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Fiber artist Laura Lyon is helping save the earth by rescuing one piece of junk at a time.
And she is doing it in a bright and sunshiny place also known as “Beatrice,” her retail shop located in the heart of downtown Lexington.
Beatrice is full of items handmade by artists who use recycled materials in their artwork. Lyon, who creates her own line of custom- made sweater coats from recycled sweaters and fabrics, exhibits and sells her work in her shop as well.
“Nothing in my shop says ‘Made in Mexico’ or ‘Made in China’,” she said. “There is a mixture of one-of-a-kind art.”
Beatrice opened in March of this year and it came to be after a leap of faith for Lyon.
“I’d never worked in retail so there was some fear in the belly,” she said with a chuckle. “But we’ve done very well here.”
A resident of St. Clair County, she chose to locate her shop in Lexington because she felt it would be supported there. “You don’t really find another store like ours in Lexington,” she said. “This community supports the arts and we’re excited to be here.”
Lyon earned a bachelor’s degree in graphic design in 1991, but ended up working in the sales industry for many years. Her first job out of college was as a sales representative for the Port Huron Times Herald and that led to a long career in newspaper advertising sales.
“I have an art degree and even though I worked for corporate America, I always stayed in the arts by attending fiber workshops,” she said.
When she left the paper in 2005, she had earned the title of advertising sales manager. She said early on in her career she felt she was using her graphic design skills at the newspaper by helping clients with their ad design, but eventually she saw the industry changing and felt it was time to pursue other interests.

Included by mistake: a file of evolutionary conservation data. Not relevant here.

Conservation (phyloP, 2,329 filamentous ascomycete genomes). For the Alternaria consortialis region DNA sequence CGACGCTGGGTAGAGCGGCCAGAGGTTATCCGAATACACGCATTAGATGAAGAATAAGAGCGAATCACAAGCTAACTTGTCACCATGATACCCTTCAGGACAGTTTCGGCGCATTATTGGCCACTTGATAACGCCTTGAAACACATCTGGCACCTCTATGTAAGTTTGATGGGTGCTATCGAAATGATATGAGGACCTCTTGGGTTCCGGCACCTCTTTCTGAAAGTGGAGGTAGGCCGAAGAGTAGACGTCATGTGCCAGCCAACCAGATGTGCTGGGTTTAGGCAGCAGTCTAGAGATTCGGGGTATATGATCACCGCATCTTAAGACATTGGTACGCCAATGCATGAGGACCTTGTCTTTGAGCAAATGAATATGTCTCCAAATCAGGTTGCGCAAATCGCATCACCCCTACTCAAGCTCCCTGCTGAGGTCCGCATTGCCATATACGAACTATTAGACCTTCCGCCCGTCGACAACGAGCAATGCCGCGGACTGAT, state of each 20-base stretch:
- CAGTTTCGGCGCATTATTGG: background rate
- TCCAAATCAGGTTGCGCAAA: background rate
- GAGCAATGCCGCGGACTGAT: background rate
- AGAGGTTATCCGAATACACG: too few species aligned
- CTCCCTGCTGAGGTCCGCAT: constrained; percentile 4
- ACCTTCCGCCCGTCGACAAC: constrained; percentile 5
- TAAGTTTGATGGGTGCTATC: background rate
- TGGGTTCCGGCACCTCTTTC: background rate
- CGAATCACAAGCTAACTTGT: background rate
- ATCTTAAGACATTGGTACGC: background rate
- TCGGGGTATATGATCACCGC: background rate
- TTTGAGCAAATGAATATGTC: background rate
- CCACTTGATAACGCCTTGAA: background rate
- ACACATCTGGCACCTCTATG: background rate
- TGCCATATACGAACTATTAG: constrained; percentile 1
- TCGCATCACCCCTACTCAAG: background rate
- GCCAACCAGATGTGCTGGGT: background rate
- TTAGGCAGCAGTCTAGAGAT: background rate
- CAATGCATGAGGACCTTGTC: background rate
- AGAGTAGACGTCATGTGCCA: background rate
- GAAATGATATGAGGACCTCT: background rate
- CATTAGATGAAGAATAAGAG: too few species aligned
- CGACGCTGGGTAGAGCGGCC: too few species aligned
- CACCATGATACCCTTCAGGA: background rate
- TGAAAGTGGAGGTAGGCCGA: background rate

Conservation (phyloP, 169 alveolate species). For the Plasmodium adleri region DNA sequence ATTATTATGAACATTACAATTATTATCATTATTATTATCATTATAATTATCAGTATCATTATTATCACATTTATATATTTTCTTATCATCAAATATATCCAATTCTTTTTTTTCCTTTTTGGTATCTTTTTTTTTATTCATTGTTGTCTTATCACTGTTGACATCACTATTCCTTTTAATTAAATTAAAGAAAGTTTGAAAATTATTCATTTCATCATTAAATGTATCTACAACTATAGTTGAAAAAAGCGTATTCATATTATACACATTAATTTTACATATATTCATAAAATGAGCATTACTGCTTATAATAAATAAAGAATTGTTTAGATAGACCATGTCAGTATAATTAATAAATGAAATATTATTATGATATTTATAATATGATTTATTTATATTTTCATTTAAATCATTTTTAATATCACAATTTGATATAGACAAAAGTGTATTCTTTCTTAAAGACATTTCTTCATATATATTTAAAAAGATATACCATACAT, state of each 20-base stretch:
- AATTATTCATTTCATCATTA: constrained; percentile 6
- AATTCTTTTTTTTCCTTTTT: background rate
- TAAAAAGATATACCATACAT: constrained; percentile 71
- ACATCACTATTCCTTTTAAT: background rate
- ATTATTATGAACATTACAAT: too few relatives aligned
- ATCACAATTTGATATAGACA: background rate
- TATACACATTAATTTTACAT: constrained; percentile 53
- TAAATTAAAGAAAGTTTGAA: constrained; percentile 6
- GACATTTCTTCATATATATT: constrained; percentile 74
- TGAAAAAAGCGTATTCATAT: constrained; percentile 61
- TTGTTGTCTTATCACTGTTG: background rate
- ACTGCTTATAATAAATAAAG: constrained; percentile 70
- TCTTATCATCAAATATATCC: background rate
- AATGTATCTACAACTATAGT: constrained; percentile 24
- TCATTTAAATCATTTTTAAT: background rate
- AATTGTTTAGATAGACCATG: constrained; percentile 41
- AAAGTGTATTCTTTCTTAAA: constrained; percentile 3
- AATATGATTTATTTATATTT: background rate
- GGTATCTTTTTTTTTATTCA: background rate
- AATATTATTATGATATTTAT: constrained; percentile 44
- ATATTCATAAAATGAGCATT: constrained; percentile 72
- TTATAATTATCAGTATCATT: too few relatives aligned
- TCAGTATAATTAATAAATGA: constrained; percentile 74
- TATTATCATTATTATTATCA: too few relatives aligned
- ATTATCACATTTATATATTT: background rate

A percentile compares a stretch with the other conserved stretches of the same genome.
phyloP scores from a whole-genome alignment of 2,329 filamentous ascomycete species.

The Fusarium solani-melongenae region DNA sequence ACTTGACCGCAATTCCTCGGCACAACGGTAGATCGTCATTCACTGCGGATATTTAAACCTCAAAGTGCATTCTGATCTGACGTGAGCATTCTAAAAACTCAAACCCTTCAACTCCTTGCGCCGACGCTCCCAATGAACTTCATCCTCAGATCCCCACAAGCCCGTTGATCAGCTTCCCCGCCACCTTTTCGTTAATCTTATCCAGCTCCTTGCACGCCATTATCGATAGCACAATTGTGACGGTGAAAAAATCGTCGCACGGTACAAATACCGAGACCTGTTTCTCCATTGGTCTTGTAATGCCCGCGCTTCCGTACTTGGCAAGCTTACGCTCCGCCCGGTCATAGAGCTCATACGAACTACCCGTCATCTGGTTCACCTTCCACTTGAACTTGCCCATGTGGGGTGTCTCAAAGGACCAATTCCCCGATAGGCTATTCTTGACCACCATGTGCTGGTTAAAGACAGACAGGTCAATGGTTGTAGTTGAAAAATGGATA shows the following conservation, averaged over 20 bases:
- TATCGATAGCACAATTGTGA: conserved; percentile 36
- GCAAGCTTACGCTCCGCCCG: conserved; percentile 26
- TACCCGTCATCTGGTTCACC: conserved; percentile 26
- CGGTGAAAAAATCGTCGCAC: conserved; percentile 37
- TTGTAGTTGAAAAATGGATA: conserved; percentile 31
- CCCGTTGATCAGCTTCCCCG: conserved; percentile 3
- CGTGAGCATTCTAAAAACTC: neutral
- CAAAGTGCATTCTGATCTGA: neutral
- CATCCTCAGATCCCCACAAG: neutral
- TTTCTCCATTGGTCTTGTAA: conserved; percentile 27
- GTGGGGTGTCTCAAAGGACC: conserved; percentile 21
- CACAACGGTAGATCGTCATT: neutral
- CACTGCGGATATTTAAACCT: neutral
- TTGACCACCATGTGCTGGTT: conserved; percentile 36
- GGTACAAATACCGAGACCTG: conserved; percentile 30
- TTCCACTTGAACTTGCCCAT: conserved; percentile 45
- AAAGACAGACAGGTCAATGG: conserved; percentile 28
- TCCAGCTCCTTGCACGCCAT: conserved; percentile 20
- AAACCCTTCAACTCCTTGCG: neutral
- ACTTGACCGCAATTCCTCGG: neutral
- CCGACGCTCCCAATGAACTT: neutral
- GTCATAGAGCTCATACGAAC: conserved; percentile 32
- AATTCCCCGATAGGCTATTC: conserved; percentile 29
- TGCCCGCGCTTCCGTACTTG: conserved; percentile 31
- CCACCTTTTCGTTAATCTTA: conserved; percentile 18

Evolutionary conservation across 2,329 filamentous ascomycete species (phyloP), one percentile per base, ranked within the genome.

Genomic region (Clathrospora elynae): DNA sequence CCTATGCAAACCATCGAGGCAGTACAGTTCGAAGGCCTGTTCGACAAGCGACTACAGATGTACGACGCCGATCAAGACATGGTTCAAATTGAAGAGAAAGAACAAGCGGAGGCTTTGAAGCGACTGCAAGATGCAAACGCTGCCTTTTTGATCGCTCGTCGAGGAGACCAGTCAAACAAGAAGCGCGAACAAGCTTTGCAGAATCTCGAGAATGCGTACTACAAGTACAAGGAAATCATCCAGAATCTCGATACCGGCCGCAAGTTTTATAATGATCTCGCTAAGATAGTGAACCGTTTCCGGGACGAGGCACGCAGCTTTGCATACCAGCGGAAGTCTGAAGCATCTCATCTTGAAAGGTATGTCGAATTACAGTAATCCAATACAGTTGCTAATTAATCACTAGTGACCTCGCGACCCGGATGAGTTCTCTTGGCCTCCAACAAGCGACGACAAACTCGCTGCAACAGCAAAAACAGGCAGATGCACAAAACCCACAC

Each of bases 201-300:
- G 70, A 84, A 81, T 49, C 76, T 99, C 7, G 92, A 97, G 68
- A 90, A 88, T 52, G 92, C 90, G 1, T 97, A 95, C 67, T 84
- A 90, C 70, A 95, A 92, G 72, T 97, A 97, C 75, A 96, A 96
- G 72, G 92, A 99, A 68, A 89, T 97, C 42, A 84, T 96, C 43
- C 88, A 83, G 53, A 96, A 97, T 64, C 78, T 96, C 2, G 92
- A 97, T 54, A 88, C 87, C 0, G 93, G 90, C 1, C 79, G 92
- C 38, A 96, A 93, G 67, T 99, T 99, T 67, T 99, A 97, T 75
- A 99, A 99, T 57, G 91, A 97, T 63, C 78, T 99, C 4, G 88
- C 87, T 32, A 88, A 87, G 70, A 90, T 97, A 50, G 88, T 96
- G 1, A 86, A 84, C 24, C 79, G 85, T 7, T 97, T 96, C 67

She dabbled in other working environments for a number of years before deciding it was time to go back to her artistic roots and begin creating and working for herself.
Her idea for creating sweater coats came after she received sweaters from a family member who had passed away. She wanted to create something to help keep alive the memory of her loved one in a new and useful way.
Though she makes good use of her art degree when selecting various fabrics and colors to coordinate in one of her sweater coats, Lyon didn’t grow up knowing how to sew and to this day, she creates the coats free-style.
“I don’t sew with patterns,” she said. “I just see and cut and sew. I love the fiber arts and the design was just a continual process of experimenting.”
After creating her first few coats, friends and family encouraged her to sell them on the art show circuit and she found herself frequently down in the Detroit area.
“People thought they were cool and I ended up in Detroit at art shows,” she said, noting that the more she sold, the more she knew she was onto something.
“Another reason for opening my own shop in Lexington was I got tired of being on the road to the art shows,” she said. Being in one place – she has a workshop in the back of her shop where she now creates her artwork – allows her to sell her items in a stable environment.
Lyon feels good when she is able to give back to the community and she has been able to get involved in a number of arts-oriented volunteer projects in both St. Clair and Sanilac counties.
Additionally, she has been able to offer other artists who create upcycled art the opportunity to sell their items in her shop, as well. And, she said, customers are digging the whole concept.
“It makes them feel like they are being good to our earth,” she said. “Instead of junking up our landfills, we are saving the earth one piece of junk at a time.”